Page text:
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Therapeutic Strategies and Concepts of Cure in CML

  • Tariq I Mughal
  • John M Goldman
Part of the Hematologic Malignancies book series (HEMATOLOGIC)

Abstract

The molecular basis of chronic myeloid leukemia (CML) has been reasonably well defined in the last 20 years. The acquisition in a hematopoietic stem cell of a BCR-ABL fusion gene is generally considered to be the initiating event for the chronic phase of CML. It leads to expansion of a hematopoietic clone that expresses the Bcr-Abl oncoprotein with enhanced tyrosine kinase activity. Oral administration of the tyrosine kinase inhibitor imatinib mesylate (IM) reduces the leukemia cell mass by at least 2 logs and induces complete cytogenetic remissions in most patients with early phase CML. It probably prolongs survival in comparison with previous treatments, but fails to eradicate leukemia stem cells, some of which may be in a “quiescent” or “dormant” phase. IM is now considered to be the best initial therapy for the majority of patients with newly diagnosed CML, though the issues of optimal dose and duration of treatment are not yet resolved. Some patients who respond initially to IM later become resistant as a result of diverse mechanisms, which include the acquisition of mutations in the BCR-ABL kinase domain. Efforts to improve on the use of IM as a single agent include combining it with other agents and the introduction of second-generation tyrosine kinase inhibitors, such as dasatinib and nilotinib. The therapy of patients in the advanced phases of CML remains a significant challenge.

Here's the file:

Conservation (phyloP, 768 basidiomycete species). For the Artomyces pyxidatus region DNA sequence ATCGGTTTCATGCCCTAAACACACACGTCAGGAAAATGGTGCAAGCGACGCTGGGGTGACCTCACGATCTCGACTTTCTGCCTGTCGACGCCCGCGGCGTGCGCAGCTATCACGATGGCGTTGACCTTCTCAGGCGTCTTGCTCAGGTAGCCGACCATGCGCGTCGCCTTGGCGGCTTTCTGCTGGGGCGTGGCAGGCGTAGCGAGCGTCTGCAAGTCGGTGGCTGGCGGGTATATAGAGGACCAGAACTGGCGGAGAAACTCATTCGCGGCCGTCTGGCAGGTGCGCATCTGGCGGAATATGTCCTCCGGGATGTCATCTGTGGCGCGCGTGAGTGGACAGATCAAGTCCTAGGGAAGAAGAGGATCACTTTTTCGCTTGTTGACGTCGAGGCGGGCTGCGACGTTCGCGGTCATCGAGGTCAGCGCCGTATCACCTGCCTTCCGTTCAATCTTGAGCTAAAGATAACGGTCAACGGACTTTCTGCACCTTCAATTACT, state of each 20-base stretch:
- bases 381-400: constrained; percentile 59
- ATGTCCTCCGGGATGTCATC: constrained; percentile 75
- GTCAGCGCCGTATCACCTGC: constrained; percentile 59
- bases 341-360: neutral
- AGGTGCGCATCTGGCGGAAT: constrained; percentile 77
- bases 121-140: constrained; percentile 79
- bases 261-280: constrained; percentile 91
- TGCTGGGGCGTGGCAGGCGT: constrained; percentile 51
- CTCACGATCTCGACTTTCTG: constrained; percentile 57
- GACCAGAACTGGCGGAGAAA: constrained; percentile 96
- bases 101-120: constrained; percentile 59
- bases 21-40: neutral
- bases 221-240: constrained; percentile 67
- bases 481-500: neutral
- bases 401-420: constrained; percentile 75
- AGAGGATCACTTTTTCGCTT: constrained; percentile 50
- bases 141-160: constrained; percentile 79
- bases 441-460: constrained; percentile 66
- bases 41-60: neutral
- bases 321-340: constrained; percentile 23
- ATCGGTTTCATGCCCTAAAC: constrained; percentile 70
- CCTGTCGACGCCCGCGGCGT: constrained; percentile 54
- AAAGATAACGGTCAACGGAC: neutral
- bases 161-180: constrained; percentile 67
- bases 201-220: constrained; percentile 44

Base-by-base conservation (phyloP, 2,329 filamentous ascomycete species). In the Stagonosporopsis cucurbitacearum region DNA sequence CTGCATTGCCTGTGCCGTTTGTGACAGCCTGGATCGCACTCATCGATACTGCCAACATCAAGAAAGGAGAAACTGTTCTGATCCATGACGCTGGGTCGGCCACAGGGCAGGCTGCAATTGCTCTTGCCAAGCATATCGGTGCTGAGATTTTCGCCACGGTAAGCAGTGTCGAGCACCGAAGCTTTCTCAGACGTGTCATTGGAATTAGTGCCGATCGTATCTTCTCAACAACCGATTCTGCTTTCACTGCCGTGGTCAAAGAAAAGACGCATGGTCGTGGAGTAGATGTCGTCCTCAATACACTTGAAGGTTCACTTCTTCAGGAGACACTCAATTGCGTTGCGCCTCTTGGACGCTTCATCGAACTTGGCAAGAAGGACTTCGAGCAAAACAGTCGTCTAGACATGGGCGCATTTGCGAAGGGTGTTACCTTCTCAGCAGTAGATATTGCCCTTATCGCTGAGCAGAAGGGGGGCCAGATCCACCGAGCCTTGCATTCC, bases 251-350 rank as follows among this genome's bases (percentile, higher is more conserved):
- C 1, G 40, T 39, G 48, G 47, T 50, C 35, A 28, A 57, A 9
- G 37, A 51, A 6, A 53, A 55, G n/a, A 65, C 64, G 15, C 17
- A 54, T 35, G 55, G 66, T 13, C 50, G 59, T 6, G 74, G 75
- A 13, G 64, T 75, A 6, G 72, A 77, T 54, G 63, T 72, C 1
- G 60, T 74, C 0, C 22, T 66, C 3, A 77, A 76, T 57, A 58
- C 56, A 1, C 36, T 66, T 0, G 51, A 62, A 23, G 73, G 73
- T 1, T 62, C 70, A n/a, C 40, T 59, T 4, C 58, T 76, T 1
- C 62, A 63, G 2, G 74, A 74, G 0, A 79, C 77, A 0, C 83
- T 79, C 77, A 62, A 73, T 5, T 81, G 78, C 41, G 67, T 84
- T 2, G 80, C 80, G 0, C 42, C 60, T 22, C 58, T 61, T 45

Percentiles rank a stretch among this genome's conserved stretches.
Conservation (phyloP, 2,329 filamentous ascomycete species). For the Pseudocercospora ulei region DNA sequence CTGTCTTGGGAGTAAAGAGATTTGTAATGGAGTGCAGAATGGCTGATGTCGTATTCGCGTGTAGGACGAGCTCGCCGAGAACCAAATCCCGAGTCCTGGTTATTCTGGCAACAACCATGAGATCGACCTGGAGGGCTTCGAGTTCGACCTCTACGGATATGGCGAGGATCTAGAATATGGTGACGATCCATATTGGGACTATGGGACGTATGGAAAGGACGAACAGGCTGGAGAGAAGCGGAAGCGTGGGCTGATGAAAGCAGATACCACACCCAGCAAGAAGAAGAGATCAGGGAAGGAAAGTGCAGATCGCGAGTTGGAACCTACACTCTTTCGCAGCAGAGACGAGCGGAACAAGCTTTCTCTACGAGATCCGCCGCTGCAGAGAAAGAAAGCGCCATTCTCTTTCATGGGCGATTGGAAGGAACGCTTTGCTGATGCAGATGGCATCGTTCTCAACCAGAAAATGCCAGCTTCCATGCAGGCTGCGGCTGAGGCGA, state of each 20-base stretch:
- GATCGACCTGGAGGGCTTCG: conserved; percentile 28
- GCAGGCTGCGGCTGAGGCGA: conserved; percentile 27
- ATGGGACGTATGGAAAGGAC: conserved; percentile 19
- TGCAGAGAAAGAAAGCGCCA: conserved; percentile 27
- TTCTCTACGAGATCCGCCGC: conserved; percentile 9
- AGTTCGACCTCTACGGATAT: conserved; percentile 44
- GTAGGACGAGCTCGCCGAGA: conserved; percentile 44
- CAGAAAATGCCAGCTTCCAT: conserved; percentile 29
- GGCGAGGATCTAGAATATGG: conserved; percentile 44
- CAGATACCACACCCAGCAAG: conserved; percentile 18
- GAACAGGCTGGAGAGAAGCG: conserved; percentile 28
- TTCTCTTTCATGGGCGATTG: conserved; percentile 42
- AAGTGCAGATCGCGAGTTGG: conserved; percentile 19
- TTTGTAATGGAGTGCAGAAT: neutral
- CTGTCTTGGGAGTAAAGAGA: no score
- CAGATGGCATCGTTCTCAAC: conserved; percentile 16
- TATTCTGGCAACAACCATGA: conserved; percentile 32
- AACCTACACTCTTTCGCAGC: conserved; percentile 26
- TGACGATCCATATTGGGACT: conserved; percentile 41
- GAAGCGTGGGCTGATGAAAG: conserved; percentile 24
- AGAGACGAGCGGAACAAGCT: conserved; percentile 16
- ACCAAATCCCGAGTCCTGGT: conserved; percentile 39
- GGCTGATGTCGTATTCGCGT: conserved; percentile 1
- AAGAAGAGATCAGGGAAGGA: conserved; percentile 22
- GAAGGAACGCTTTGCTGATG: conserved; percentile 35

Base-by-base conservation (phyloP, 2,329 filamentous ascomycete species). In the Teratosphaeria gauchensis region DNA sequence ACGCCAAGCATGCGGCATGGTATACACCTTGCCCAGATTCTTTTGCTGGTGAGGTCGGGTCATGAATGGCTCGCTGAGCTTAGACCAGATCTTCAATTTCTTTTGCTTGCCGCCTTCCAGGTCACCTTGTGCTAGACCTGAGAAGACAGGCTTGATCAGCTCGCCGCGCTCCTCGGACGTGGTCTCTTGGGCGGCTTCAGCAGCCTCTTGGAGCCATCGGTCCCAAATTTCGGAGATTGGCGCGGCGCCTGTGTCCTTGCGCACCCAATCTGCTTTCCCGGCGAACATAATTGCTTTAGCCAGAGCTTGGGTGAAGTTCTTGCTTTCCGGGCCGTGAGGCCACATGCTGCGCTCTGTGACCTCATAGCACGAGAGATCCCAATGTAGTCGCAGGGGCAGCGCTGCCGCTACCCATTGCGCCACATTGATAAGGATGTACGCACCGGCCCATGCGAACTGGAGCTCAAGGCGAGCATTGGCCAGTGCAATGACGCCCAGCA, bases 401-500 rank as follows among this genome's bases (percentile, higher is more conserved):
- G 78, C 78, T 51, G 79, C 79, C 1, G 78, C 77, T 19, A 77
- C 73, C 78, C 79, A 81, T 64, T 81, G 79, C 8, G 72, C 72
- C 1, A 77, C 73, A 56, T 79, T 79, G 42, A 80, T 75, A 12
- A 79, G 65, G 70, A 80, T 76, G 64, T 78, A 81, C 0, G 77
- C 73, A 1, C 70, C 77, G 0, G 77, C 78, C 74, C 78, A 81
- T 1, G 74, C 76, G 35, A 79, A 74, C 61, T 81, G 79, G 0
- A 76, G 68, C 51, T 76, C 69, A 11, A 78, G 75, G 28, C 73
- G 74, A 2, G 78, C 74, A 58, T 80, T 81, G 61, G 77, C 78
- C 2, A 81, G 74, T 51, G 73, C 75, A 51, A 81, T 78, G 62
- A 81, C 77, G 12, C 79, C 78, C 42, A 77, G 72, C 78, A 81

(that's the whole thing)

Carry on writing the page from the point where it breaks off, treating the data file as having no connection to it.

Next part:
Keywords

Chronic Myeloid Leukemia Chronic Myelogenous Leukemia Imatinib Mesylate Chronic Myeloid Leukemia Patient Cytogenetic Response 
These keywords were added by machine and not by the authors. This process is experimental and the keywords may be updated as the learning algorithm improves.

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Copyright information

© Springer Berlin Heidelberg 2007

Authors and Affiliations

  • Tariq I Mughal
    • 1
  • John M Goldman
    • 2
  1. 1.Division of Hematology and Stem Cell TransplantationUniversity of Texas, Southwestern School of MedicineDallasUSA
  2. 2.Hematology Branch, National Heart, Lung and Blood InstituteNational Institutes of HealthBethesdaUSA

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